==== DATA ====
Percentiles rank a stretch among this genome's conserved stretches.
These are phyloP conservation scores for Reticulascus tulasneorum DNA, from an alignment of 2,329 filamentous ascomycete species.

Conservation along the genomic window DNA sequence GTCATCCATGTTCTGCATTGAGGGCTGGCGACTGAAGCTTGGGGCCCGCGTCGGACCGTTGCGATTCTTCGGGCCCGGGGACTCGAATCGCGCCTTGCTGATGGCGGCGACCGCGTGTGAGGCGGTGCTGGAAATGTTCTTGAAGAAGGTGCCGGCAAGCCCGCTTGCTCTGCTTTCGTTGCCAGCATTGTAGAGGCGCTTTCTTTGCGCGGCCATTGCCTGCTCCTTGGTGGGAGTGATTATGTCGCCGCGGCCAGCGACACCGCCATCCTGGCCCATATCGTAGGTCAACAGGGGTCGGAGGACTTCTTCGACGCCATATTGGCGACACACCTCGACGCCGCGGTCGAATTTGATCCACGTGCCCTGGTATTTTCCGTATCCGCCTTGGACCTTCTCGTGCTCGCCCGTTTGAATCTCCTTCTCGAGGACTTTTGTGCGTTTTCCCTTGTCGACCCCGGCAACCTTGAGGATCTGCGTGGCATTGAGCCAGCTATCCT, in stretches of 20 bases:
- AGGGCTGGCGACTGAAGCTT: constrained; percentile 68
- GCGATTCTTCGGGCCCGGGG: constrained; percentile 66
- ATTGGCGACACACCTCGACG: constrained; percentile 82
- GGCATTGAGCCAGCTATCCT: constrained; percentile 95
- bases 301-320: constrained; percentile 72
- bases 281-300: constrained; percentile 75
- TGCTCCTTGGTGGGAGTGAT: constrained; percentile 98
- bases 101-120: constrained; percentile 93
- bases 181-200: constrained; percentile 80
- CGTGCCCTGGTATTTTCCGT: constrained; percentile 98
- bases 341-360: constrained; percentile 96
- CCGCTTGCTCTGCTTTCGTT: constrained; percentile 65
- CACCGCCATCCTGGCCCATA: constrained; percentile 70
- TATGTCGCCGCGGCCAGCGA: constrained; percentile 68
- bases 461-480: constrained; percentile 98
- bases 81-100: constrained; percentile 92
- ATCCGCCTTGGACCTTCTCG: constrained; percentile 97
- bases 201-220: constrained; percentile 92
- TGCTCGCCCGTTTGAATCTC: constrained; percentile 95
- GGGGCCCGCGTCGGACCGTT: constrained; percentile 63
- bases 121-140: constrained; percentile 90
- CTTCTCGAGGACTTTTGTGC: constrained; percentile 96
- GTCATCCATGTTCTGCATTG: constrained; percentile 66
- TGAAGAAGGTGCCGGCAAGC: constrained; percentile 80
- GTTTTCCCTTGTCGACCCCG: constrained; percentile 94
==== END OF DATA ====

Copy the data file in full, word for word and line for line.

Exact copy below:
Percentiles rank a stretch among this genome's conserved stretches.
These are phyloP conservation scores for Reticulascus tulasneorum DNA, from an alignment of 2,329 filamentous ascomycete species.

Conservation along the genomic window DNA sequence GTCATCCATGTTCTGCATTGAGGGCTGGCGACTGAAGCTTGGGGCCCGCGTCGGACCGTTGCGATTCTTCGGGCCCGGGGACTCGAATCGCGCCTTGCTGATGGCGGCGACCGCGTGTGAGGCGGTGCTGGAAATGTTCTTGAAGAAGGTGCCGGCAAGCCCGCTTGCTCTGCTTTCGTTGCCAGCATTGTAGAGGCGCTTTCTTTGCGCGGCCATTGCCTGCTCCTTGGTGGGAGTGATTATGTCGCCGCGGCCAGCGACACCGCCATCCTGGCCCATATCGTAGGTCAACAGGGGTCGGAGGACTTCTTCGACGCCATATTGGCGACACACCTCGACGCCGCGGTCGAATTTGATCCACGTGCCCTGGTATTTTCCGTATCCGCCTTGGACCTTCTCGTGCTCGCCCGTTTGAATCTCCTTCTCGAGGACTTTTGTGCGTTTTCCCTTGTCGACCCCGGCAACCTTGAGGATCTGCGTGGCATTGAGCCAGCTATCCT, in stretches of 20 bases:
- AGGGCTGGCGACTGAAGCTT: constrained; percentile 68
- GCGATTCTTCGGGCCCGGGG: constrained; percentile 66
- ATTGGCGACACACCTCGACG: constrained; percentile 82
- GGCATTGAGCCAGCTATCCT: constrained; percentile 95
- bases 301-320: constrained; percentile 72
- bases 281-300: constrained; percentile 75
- TGCTCCTTGGTGGGAGTGAT: constrained; percentile 98
- bases 101-120: constrained; percentile 93
- bases 181-200: constrained; percentile 80
- CGTGCCCTGGTATTTTCCGT: constrained; percentile 98
- bases 341-360: constrained; percentile 96
- CCGCTTGCTCTGCTTTCGTT: constrained; percentile 65
- CACCGCCATCCTGGCCCATA: constrained; percentile 70
- TATGTCGCCGCGGCCAGCGA: constrained; percentile 68
- bases 461-480: constrained; percentile 98
- bases 81-100: constrained; percentile 92
- ATCCGCCTTGGACCTTCTCG: constrained; percentile 97
- bases 201-220: constrained; percentile 92
- TGCTCGCCCGTTTGAATCTC: constrained; percentile 95
- GGGGCCCGCGTCGGACCGTT: constrained; percentile 63
- bases 121-140: constrained; percentile 90
- CTTCTCGAGGACTTTTGTGC: constrained; percentile 96
- GTCATCCATGTTCTGCATTG: constrained; percentile 66
- TGAAGAAGGTGCCGGCAAGC: constrained; percentile 80
- GTTTTCCCTTGTCGACCCCG: constrained; percentile 94